More Iowans are voting

The Hawkeye State is ahead of the national statistics

More Iowans voted in this year’s midterm election than did so four years ago in 2014.

That was also the pattern nationally. The New York Times estimated that 114 million Americans voted in this year’s midterm election. That’s up from 83 million in 2014.

According to unofficial election returns, just a few more than 1.3 million Hawkeye State citizens cast ballots in the election just concluded. That’s about 65 percent of the 2 million Iowans who were registered to vote and could have had a say in the election results. Since some people who are eligible to vote don’t choose to register the percentage of potential voters who cast ballots is lower.

Nationally, according the an estimate of the Pew Charitable Trusts, about one in five Americans don’t register to vote despite aggressive campaigns by a wide assortment of groups to get them on the voter rolls.

Even though the percentage of Iowans who choose to participate in the democratic process is disappointing, our state has a far better record than the nation as a whole. According the website FairVote, in the 2016 presidential election 60.1 percent of eligible voters showed up to vote. The percentage in the 2014 midyear election was about 36.7 percent. The pattern during the last several midyear elections has been somewhat better with slightly more than 40 percent of eligible voters participating.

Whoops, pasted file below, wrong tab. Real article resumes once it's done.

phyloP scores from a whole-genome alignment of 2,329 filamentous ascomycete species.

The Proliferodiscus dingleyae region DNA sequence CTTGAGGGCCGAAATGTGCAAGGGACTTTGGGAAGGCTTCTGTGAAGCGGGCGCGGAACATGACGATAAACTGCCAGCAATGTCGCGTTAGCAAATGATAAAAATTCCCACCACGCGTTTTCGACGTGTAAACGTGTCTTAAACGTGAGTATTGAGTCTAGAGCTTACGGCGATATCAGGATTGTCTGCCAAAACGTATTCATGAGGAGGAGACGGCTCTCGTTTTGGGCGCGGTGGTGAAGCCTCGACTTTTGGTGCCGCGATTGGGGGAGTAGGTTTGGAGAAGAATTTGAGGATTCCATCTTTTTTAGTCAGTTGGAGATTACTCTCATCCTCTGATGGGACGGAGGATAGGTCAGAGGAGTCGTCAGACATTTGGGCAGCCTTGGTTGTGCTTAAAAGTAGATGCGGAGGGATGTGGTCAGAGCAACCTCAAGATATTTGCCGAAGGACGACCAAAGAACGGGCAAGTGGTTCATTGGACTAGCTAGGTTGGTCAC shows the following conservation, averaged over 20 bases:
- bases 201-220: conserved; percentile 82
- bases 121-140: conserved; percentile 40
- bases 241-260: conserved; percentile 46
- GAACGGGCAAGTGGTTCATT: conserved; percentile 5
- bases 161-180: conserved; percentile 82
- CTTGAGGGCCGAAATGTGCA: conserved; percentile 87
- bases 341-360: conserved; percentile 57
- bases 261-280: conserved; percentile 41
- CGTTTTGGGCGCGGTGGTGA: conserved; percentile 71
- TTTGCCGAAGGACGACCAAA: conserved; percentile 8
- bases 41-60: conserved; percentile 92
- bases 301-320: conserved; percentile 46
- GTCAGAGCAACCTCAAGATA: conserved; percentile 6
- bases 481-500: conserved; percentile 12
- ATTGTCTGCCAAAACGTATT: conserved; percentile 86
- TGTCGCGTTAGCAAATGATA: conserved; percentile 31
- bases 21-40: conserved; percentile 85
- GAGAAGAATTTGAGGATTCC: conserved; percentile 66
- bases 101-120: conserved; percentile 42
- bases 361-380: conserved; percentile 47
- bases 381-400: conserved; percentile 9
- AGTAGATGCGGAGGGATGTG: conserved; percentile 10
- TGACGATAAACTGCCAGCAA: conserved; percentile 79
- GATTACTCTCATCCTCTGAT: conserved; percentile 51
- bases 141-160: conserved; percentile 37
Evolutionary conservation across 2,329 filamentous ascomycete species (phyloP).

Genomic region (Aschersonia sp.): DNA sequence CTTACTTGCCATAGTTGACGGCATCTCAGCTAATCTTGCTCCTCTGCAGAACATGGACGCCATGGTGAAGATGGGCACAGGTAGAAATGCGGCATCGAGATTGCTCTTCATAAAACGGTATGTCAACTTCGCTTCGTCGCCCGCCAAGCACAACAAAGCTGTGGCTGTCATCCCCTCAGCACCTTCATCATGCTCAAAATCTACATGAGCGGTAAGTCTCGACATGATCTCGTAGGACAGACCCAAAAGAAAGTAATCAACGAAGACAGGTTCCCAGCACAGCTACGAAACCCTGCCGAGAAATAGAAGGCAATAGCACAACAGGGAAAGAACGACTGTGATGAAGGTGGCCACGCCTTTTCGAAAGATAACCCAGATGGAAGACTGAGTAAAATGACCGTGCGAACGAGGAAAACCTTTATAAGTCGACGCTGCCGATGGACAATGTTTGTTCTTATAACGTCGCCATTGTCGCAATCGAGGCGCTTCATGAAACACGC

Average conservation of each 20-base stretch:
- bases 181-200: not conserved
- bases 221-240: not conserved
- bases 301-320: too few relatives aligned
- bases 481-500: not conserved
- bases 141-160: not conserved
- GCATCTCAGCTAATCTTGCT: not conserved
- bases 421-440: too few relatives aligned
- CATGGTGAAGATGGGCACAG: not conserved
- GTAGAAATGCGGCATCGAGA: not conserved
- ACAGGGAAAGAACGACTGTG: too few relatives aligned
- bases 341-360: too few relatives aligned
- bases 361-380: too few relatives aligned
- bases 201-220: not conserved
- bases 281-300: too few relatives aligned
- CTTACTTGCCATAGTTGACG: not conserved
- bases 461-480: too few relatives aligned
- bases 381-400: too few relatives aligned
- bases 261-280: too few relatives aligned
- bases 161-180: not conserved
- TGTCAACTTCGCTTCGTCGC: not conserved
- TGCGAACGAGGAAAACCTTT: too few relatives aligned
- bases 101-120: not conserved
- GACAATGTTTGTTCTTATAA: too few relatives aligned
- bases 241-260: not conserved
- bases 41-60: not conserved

Iowans can take pride in the fact that our state ranked No. 6 in the nation in 2016 in the percentage of eligible voters who voted and No. 7 in the nation in 2014.

It is unfortunate that so many people don’t vote. Research by political scientists has found that some of those who choose not to do so justify their choice by claiming that their vote won’t really matter because so many votes are cast.

In that regard, it may be useful to reflect briefly on the election that just concluded. In Iowa’s race for governor, the winner prevailed by about 39,000 votes out of 1.3 million cast. In the congressional race in the 3rd District only about 5,000 votes separated the winner and loser. Here in the 4th District, U.S. Rep. Steve King prevailed by the narrowest margin he has ever experienced. In the Iowa House of Representatives contest in the District 9, a few hundred votes made the difference. Countless similar examples exist all across the state and nation.

It is clear that it wouldn’t have taken many of the 700,000 registered Iowa voters who didn’t participate in this election to have written a different election-night stories. Over time, such nonparticipation undermines the legitimacy of our governmental system. It becomes hard to claim that officeholders reflect the will of the public when so many people take no role in their selection.

Some headway was made this year in getting more Iowans to vote. That’s good, but the level of participation is far below what it should be. Our democratic system won’t be truly healthy until a much larger percentage of citizens choose to express their preferences at the polls.